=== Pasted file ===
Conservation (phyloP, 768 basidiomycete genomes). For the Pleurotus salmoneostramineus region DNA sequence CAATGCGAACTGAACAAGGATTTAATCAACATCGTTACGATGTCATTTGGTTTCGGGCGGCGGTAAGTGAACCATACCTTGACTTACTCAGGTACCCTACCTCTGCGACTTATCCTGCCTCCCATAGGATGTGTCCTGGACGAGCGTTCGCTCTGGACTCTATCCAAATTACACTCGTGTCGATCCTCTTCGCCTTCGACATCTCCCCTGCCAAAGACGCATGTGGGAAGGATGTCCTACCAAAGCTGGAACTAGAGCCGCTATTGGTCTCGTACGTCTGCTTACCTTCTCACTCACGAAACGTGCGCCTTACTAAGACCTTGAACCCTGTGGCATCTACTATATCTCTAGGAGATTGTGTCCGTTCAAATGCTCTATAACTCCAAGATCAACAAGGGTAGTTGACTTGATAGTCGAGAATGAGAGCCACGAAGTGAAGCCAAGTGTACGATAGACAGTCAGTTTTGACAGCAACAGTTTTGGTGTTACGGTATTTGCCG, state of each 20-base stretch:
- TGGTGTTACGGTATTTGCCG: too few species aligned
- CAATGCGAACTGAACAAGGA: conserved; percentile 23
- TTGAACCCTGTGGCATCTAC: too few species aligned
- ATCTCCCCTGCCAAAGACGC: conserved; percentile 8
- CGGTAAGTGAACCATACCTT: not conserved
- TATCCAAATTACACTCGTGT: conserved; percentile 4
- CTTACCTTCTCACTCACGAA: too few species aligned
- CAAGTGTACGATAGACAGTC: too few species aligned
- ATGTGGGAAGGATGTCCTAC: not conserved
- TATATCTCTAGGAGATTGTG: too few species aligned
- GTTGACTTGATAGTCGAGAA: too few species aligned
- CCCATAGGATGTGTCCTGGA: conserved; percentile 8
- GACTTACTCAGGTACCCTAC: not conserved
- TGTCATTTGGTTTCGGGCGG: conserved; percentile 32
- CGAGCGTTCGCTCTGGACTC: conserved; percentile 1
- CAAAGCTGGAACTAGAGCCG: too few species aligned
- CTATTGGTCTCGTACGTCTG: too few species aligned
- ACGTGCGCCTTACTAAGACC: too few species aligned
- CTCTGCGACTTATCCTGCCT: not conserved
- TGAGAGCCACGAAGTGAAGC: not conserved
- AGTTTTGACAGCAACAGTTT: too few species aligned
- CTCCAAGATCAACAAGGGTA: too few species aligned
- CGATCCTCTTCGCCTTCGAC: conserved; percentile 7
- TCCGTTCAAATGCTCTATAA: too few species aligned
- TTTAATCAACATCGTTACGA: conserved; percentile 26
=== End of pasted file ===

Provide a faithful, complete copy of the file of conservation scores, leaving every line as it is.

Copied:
Conservation (phyloP, 768 basidiomycete genomes). For the Pleurotus salmoneostramineus region DNA sequence CAATGCGAACTGAACAAGGATTTAATCAACATCGTTACGATGTCATTTGGTTTCGGGCGGCGGTAAGTGAACCATACCTTGACTTACTCAGGTACCCTACCTCTGCGACTTATCCTGCCTCCCATAGGATGTGTCCTGGACGAGCGTTCGCTCTGGACTCTATCCAAATTACACTCGTGTCGATCCTCTTCGCCTTCGACATCTCCCCTGCCAAAGACGCATGTGGGAAGGATGTCCTACCAAAGCTGGAACTAGAGCCGCTATTGGTCTCGTACGTCTGCTTACCTTCTCACTCACGAAACGTGCGCCTTACTAAGACCTTGAACCCTGTGGCATCTACTATATCTCTAGGAGATTGTGTCCGTTCAAATGCTCTATAACTCCAAGATCAACAAGGGTAGTTGACTTGATAGTCGAGAATGAGAGCCACGAAGTGAAGCCAAGTGTACGATAGACAGTCAGTTTTGACAGCAACAGTTTTGGTGTTACGGTATTTGCCG, state of each 20-base stretch:
- TGGTGTTACGGTATTTGCCG: too few species aligned
- CAATGCGAACTGAACAAGGA: conserved; percentile 23
- TTGAACCCTGTGGCATCTAC: too few species aligned
- ATCTCCCCTGCCAAAGACGC: conserved; percentile 8
- CGGTAAGTGAACCATACCTT: not conserved
- TATCCAAATTACACTCGTGT: conserved; percentile 4
- CTTACCTTCTCACTCACGAA: too few species aligned
- CAAGTGTACGATAGACAGTC: too few species aligned
- ATGTGGGAAGGATGTCCTAC: not conserved
- TATATCTCTAGGAGATTGTG: too few species aligned
- GTTGACTTGATAGTCGAGAA: too few species aligned
- CCCATAGGATGTGTCCTGGA: conserved; percentile 8
- GACTTACTCAGGTACCCTAC: not conserved
- TGTCATTTGGTTTCGGGCGG: conserved; percentile 32
- CGAGCGTTCGCTCTGGACTC: conserved; percentile 1
- CAAAGCTGGAACTAGAGCCG: too few species aligned
- CTATTGGTCTCGTACGTCTG: too few species aligned
- ACGTGCGCCTTACTAAGACC: too few species aligned
- CTCTGCGACTTATCCTGCCT: not conserved
- TGAGAGCCACGAAGTGAAGC: not conserved
- AGTTTTGACAGCAACAGTTT: too few species aligned
- CTCCAAGATCAACAAGGGTA: too few species aligned
- CGATCCTCTTCGCCTTCGAC: conserved; percentile 7
- TCCGTTCAAATGCTCTATAA: too few species aligned
- TTTAATCAACATCGTTACGA: conserved; percentile 26